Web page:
Petrocarb Exploration NL took over the area in the early 1970's, employing prospector G. Teague. The company's first job was to bulldoze Hanlon's hut, not the first time companies in Australia have destroyed mining heritage. Some mining took place by the Plenty River Mining Company in 1981, it appears mainly from the Green Parrot and Marshall lodes,producing 2000 tonnes of ore by 1983, when it was abandoned due to low metal prices. Otter Exploration NL explored for scheelite in the area in the late 1980's. At the time of writing KGL Resources have held the leases for several years, and periodically threatens to open a mine at the location, but nothing but drilling and a pre feasibility report has eventuated so far.
31 valid minerals.
Rock Types Recorded
Select Rock List TypeAlphabetical List Tree Diagram
Entries shown in red are rocks recorded for this region.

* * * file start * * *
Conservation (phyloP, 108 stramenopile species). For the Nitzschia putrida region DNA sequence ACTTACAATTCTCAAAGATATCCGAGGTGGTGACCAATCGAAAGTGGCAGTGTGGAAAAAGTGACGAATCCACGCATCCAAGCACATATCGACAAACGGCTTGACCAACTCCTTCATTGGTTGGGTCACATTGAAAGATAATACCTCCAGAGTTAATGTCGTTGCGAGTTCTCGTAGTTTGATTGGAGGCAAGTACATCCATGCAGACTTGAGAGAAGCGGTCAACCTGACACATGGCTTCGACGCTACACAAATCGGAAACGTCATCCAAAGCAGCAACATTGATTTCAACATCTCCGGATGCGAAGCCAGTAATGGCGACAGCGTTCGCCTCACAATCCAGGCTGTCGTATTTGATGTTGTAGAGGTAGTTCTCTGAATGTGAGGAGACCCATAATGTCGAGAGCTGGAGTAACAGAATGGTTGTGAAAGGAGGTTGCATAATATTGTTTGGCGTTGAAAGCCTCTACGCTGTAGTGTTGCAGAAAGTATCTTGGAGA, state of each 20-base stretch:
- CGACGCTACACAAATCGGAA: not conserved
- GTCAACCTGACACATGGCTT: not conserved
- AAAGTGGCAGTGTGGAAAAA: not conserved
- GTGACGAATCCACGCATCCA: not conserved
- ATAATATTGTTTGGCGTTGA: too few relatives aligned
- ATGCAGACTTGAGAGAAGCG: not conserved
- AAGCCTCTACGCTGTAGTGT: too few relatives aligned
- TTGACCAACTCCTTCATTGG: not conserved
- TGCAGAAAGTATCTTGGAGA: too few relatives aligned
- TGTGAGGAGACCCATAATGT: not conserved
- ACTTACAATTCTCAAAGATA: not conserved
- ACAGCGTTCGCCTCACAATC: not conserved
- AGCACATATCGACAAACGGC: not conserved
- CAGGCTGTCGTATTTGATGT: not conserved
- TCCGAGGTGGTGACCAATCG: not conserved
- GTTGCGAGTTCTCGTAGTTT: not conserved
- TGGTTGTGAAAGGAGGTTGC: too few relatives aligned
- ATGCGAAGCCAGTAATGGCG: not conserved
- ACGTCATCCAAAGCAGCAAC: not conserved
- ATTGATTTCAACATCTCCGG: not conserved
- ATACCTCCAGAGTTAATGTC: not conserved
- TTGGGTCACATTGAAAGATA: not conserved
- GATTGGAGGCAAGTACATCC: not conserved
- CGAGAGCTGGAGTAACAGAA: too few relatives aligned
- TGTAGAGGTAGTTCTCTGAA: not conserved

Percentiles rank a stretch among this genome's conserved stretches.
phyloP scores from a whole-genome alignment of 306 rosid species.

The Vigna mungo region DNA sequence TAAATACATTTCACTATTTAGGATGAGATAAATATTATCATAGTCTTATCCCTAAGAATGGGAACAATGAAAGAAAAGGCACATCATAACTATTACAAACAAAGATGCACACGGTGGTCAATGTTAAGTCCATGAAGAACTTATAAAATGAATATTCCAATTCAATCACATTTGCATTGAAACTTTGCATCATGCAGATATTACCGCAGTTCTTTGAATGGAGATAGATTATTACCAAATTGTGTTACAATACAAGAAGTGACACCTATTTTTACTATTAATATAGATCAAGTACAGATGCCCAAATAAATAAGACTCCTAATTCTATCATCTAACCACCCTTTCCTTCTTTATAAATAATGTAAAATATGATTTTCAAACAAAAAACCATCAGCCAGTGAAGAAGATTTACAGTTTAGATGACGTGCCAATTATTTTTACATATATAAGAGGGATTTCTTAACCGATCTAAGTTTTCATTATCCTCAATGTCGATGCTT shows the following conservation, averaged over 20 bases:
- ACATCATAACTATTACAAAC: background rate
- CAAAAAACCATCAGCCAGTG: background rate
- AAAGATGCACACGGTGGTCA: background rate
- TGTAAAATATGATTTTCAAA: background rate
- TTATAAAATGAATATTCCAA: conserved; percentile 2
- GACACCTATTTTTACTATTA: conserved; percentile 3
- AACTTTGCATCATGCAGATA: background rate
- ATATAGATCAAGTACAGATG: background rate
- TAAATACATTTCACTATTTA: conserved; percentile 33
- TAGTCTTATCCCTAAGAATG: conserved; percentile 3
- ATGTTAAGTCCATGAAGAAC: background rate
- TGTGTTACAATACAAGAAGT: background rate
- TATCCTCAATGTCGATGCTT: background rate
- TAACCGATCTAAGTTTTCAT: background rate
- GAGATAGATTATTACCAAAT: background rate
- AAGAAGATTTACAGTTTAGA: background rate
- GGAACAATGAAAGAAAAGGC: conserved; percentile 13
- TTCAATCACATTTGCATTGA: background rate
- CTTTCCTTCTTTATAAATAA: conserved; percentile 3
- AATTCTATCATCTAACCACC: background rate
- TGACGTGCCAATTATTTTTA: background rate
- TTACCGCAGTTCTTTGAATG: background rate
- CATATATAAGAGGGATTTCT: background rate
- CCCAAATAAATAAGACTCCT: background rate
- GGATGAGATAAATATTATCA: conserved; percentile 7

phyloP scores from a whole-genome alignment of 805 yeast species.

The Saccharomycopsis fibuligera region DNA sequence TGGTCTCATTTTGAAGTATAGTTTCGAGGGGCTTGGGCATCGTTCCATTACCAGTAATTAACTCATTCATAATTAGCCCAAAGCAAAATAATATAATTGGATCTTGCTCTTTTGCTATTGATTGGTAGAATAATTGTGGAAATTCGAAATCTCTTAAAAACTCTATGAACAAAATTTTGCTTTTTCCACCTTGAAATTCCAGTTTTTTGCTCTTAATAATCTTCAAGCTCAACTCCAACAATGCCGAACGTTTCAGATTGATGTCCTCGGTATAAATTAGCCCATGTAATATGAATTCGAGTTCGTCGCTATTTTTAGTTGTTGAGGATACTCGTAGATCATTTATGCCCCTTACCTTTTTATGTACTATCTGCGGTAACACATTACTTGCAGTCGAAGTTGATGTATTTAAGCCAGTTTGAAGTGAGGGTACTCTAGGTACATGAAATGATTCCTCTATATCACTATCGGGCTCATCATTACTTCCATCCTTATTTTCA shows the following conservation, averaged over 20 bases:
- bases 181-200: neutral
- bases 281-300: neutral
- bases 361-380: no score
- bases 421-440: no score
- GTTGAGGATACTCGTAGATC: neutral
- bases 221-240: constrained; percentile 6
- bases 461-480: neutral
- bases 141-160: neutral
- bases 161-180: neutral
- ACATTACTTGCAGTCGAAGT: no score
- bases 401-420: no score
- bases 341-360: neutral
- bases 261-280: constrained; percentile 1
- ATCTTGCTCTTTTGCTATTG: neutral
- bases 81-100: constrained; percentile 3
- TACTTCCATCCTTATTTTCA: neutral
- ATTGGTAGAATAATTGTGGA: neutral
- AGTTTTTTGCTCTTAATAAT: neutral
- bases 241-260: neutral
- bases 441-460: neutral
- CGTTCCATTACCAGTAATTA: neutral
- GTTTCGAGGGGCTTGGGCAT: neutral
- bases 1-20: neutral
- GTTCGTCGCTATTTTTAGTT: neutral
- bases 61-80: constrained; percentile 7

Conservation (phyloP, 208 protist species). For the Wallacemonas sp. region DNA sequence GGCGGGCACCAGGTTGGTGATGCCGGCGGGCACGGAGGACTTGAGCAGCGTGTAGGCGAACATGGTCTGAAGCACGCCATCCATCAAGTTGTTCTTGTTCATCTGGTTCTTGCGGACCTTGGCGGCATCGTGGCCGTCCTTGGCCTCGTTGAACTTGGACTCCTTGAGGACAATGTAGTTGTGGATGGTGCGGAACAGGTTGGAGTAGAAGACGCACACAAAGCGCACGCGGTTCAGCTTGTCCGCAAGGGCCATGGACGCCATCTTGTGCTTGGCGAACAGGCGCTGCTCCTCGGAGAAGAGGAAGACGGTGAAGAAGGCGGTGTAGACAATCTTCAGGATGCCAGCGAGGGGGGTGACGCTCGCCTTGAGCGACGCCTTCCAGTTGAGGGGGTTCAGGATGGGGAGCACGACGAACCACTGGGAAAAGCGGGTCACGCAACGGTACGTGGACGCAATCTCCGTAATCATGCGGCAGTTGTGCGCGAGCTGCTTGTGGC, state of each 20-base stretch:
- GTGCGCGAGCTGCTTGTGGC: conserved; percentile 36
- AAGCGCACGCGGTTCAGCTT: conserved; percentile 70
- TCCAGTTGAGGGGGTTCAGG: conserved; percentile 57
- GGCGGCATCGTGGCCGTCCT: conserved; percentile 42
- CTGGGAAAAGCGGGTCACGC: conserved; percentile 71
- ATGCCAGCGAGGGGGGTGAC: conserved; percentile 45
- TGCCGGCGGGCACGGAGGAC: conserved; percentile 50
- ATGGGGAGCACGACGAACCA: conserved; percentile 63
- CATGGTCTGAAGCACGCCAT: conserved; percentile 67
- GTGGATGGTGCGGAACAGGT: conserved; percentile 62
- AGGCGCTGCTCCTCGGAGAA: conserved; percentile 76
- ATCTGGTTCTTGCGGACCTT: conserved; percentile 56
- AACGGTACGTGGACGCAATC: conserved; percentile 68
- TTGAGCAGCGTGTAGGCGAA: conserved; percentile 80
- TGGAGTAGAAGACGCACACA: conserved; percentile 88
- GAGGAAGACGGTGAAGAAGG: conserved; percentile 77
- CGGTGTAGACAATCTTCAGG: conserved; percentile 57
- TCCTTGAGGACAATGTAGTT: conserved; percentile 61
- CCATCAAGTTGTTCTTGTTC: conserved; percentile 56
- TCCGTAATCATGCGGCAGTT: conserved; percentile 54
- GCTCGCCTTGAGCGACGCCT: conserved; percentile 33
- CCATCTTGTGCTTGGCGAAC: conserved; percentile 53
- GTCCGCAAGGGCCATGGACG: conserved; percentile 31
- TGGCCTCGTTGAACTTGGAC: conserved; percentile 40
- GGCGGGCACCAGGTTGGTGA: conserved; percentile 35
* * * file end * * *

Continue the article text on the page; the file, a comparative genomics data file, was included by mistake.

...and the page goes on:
This geological map and associated information on rock units at or nearby to the coordinates given for this locality is based on relatively small scale geological maps provided by various national Geological Surveys. This does not necessarily represent the complete geology at this locality but it gives a background for the region in which it is found.
Click on geological units on the map for more information. Click here to view full-screen map on Macrostrat.org
1600 - 2500 Ma
|Paleoproterozoic crystalline metamorphic rocks|
Age: Proterozoic (1600 - 2500 Ma)
Comments: Arunta Block
Reference: Chorlton, L.B. Generalized geology of the world: bedrock domains and major faults in GIS format: a small-scale world geology map with an extended geological attribute database. doi: 10.4095/223767. Geological Survey of Canada, Open File 5529. 
1800 - 2050 Ma
Age: Orosirian (1800 - 2050 Ma)
Stratigraphic Name: Bonya Schist
Description: Muscovite, biotite and two-mica schists, some with andalusite, sillimanite or garnet; calc-silicate rock; metapelitic and meta-acidic volcanic rocks; amphibolite; skarn-like rock; magnetite quartzite; rare migmatite.
Comments: metasedimentary siliciclastic; synthesis of multiple published descriptions
Lithology: Metasedimentary siliciclastic
Reference: Raymond, O.L., Liu, S., Gallagher, R., Zhang, W., Highet, L.M. Surface Geology of Australia 1:1 million scale dataset 2012 edition. Commonwealth of Australia (Geoscience Australia).